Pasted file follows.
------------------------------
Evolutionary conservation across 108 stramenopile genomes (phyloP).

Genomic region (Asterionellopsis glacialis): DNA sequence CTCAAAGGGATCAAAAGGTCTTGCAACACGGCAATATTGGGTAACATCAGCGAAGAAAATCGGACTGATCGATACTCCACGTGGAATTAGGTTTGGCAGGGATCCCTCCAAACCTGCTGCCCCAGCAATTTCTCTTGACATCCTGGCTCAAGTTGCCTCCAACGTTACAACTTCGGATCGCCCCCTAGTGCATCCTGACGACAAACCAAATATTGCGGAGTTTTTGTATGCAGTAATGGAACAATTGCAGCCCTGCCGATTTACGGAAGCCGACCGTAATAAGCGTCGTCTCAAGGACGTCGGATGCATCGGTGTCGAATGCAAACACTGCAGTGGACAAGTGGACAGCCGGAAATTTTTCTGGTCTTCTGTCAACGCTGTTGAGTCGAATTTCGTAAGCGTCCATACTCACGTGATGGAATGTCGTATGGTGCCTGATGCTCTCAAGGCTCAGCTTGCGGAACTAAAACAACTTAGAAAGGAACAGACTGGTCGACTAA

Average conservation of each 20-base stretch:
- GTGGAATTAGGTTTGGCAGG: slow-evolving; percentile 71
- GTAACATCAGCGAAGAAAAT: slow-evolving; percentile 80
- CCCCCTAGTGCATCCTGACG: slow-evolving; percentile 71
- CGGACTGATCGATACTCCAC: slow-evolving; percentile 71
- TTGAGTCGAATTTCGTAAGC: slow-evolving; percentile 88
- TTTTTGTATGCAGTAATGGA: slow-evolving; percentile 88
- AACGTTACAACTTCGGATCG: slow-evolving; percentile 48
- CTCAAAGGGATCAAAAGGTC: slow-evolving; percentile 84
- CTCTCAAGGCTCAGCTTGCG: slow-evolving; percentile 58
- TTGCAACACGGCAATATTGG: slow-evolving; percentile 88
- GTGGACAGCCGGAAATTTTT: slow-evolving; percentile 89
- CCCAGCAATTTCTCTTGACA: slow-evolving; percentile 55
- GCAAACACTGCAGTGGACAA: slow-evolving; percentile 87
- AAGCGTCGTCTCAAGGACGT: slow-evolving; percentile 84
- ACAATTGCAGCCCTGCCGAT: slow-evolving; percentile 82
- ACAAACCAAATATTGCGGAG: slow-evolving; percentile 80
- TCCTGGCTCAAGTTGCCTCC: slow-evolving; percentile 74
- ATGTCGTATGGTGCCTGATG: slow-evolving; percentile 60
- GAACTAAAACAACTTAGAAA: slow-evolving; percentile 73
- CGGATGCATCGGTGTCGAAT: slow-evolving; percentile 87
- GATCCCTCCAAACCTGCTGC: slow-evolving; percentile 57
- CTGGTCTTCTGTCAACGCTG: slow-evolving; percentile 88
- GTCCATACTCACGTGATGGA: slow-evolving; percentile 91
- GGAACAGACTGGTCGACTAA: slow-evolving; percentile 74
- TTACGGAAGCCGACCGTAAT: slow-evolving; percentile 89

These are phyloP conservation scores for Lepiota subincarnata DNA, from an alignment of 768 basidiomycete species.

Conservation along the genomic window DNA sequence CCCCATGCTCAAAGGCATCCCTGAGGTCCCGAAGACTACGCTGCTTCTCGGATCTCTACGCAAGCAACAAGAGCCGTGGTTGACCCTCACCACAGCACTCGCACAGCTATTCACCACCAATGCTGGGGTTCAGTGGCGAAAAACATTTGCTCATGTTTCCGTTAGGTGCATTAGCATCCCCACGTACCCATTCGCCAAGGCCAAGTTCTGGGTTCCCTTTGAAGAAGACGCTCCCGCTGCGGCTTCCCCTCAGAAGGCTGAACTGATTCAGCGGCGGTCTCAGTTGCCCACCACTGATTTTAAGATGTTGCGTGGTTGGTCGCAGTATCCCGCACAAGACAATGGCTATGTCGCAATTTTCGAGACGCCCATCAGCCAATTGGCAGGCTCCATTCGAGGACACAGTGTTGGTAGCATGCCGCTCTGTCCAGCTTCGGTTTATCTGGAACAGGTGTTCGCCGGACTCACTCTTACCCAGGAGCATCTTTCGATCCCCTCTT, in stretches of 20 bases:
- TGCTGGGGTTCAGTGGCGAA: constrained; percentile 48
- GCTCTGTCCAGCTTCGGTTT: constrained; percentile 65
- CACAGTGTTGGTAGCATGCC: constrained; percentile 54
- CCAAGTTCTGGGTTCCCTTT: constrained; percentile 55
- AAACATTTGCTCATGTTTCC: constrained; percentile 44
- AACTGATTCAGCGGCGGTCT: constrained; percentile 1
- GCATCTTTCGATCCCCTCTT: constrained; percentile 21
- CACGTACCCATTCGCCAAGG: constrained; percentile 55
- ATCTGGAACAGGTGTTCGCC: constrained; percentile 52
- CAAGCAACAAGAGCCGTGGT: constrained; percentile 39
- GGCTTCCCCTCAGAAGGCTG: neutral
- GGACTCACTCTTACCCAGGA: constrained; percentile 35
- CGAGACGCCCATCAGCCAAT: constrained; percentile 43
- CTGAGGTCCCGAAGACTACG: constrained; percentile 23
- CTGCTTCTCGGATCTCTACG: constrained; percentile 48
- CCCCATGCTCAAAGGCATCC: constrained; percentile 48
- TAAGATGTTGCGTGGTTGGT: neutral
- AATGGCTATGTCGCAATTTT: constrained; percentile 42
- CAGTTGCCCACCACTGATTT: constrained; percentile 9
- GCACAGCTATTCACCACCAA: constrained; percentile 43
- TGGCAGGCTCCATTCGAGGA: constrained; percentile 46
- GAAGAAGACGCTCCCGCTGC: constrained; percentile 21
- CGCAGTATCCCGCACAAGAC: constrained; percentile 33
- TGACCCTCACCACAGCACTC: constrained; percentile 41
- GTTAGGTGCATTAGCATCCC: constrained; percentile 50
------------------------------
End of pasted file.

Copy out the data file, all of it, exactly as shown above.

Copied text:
Evolutionary conservation across 108 stramenopile genomes (phyloP).

Genomic region (Asterionellopsis glacialis): DNA sequence CTCAAAGGGATCAAAAGGTCTTGCAACACGGCAATATTGGGTAACATCAGCGAAGAAAATCGGACTGATCGATACTCCACGTGGAATTAGGTTTGGCAGGGATCCCTCCAAACCTGCTGCCCCAGCAATTTCTCTTGACATCCTGGCTCAAGTTGCCTCCAACGTTACAACTTCGGATCGCCCCCTAGTGCATCCTGACGACAAACCAAATATTGCGGAGTTTTTGTATGCAGTAATGGAACAATTGCAGCCCTGCCGATTTACGGAAGCCGACCGTAATAAGCGTCGTCTCAAGGACGTCGGATGCATCGGTGTCGAATGCAAACACTGCAGTGGACAAGTGGACAGCCGGAAATTTTTCTGGTCTTCTGTCAACGCTGTTGAGTCGAATTTCGTAAGCGTCCATACTCACGTGATGGAATGTCGTATGGTGCCTGATGCTCTCAAGGCTCAGCTTGCGGAACTAAAACAACTTAGAAAGGAACAGACTGGTCGACTAA

Average conservation of each 20-base stretch:
- GTGGAATTAGGTTTGGCAGG: slow-evolving; percentile 71
- GTAACATCAGCGAAGAAAAT: slow-evolving; percentile 80
- CCCCCTAGTGCATCCTGACG: slow-evolving; percentile 71
- CGGACTGATCGATACTCCAC: slow-evolving; percentile 71
- TTGAGTCGAATTTCGTAAGC: slow-evolving; percentile 88
- TTTTTGTATGCAGTAATGGA: slow-evolving; percentile 88
- AACGTTACAACTTCGGATCG: slow-evolving; percentile 48
- CTCAAAGGGATCAAAAGGTC: slow-evolving; percentile 84
- CTCTCAAGGCTCAGCTTGCG: slow-evolving; percentile 58
- TTGCAACACGGCAATATTGG: slow-evolving; percentile 88
- GTGGACAGCCGGAAATTTTT: slow-evolving; percentile 89
- CCCAGCAATTTCTCTTGACA: slow-evolving; percentile 55
- GCAAACACTGCAGTGGACAA: slow-evolving; percentile 87
- AAGCGTCGTCTCAAGGACGT: slow-evolving; percentile 84
- ACAATTGCAGCCCTGCCGAT: slow-evolving; percentile 82
- ACAAACCAAATATTGCGGAG: slow-evolving; percentile 80
- TCCTGGCTCAAGTTGCCTCC: slow-evolving; percentile 74
- ATGTCGTATGGTGCCTGATG: slow-evolving; percentile 60
- GAACTAAAACAACTTAGAAA: slow-evolving; percentile 73
- CGGATGCATCGGTGTCGAAT: slow-evolving; percentile 87
- GATCCCTCCAAACCTGCTGC: slow-evolving; percentile 57
- CTGGTCTTCTGTCAACGCTG: slow-evolving; percentile 88
- GTCCATACTCACGTGATGGA: slow-evolving; percentile 91
- GGAACAGACTGGTCGACTAA: slow-evolving; percentile 74
- TTACGGAAGCCGACCGTAAT: slow-evolving; percentile 89

These are phyloP conservation scores for Lepiota subincarnata DNA, from an alignment of 768 basidiomycete species.

Conservation along the genomic window DNA sequence CCCCATGCTCAAAGGCATCCCTGAGGTCCCGAAGACTACGCTGCTTCTCGGATCTCTACGCAAGCAACAAGAGCCGTGGTTGACCCTCACCACAGCACTCGCACAGCTATTCACCACCAATGCTGGGGTTCAGTGGCGAAAAACATTTGCTCATGTTTCCGTTAGGTGCATTAGCATCCCCACGTACCCATTCGCCAAGGCCAAGTTCTGGGTTCCCTTTGAAGAAGACGCTCCCGCTGCGGCTTCCCCTCAGAAGGCTGAACTGATTCAGCGGCGGTCTCAGTTGCCCACCACTGATTTTAAGATGTTGCGTGGTTGGTCGCAGTATCCCGCACAAGACAATGGCTATGTCGCAATTTTCGAGACGCCCATCAGCCAATTGGCAGGCTCCATTCGAGGACACAGTGTTGGTAGCATGCCGCTCTGTCCAGCTTCGGTTTATCTGGAACAGGTGTTCGCCGGACTCACTCTTACCCAGGAGCATCTTTCGATCCCCTCTT, in stretches of 20 bases:
- TGCTGGGGTTCAGTGGCGAA: constrained; percentile 48
- GCTCTGTCCAGCTTCGGTTT: constrained; percentile 65
- CACAGTGTTGGTAGCATGCC: constrained; percentile 54
- CCAAGTTCTGGGTTCCCTTT: constrained; percentile 55
- AAACATTTGCTCATGTTTCC: constrained; percentile 44
- AACTGATTCAGCGGCGGTCT: constrained; percentile 1
- GCATCTTTCGATCCCCTCTT: constrained; percentile 21
- CACGTACCCATTCGCCAAGG: constrained; percentile 55
- ATCTGGAACAGGTGTTCGCC: constrained; percentile 52
- CAAGCAACAAGAGCCGTGGT: constrained; percentile 39
- GGCTTCCCCTCAGAAGGCTG: neutral
- GGACTCACTCTTACCCAGGA: constrained; percentile 35
- CGAGACGCCCATCAGCCAAT: constrained; percentile 43
- CTGAGGTCCCGAAGACTACG: constrained; percentile 23
- CTGCTTCTCGGATCTCTACG: constrained; percentile 48
- CCCCATGCTCAAAGGCATCC: constrained; percentile 48
- TAAGATGTTGCGTGGTTGGT: neutral
- AATGGCTATGTCGCAATTTT: constrained; percentile 42
- CAGTTGCCCACCACTGATTT: constrained; percentile 9
- GCACAGCTATTCACCACCAA: constrained; percentile 43
- TGGCAGGCTCCATTCGAGGA: constrained; percentile 46
- GAAGAAGACGCTCCCGCTGC: constrained; percentile 21
- CGCAGTATCCCGCACAAGAC: constrained; percentile 33
- TGACCCTCACCACAGCACTC: constrained; percentile 41
- GTTAGGTGCATTAGCATCCC: constrained; percentile 50